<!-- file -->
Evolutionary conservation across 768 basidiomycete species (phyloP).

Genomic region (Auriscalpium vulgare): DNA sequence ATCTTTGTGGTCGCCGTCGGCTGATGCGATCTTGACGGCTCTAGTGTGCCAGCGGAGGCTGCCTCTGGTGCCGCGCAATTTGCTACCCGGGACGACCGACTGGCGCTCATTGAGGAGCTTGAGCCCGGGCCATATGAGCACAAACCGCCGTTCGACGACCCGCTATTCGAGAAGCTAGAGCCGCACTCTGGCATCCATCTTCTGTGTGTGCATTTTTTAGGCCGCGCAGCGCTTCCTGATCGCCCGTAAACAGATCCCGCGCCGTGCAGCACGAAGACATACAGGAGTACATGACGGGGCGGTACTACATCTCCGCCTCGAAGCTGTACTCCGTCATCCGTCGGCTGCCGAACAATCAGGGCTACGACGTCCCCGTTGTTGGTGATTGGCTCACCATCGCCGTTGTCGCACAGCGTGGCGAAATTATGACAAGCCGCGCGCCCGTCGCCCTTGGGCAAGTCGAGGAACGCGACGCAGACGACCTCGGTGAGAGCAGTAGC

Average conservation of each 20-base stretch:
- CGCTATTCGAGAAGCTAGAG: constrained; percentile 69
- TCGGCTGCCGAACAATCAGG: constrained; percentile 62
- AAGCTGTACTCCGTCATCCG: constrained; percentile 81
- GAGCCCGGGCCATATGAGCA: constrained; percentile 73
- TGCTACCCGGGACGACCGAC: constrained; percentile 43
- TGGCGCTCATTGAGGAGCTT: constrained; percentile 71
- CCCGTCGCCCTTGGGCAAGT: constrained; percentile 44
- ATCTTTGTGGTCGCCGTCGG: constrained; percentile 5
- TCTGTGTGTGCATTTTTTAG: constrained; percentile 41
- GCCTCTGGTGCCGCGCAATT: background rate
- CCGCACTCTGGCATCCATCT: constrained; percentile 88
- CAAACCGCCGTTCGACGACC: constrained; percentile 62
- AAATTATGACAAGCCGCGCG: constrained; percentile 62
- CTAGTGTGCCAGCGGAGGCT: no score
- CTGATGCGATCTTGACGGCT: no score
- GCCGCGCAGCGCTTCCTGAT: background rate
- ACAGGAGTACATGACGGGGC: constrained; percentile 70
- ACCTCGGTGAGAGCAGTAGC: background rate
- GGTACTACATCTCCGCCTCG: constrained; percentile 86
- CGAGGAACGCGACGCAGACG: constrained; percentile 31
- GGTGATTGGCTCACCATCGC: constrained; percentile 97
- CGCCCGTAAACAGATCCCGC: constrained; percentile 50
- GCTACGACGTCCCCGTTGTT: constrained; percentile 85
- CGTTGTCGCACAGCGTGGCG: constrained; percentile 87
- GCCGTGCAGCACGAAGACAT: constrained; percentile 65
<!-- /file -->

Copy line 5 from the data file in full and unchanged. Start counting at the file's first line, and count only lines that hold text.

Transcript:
- TCGGCTGCCGAACAATCAGG: constrained; percentile 62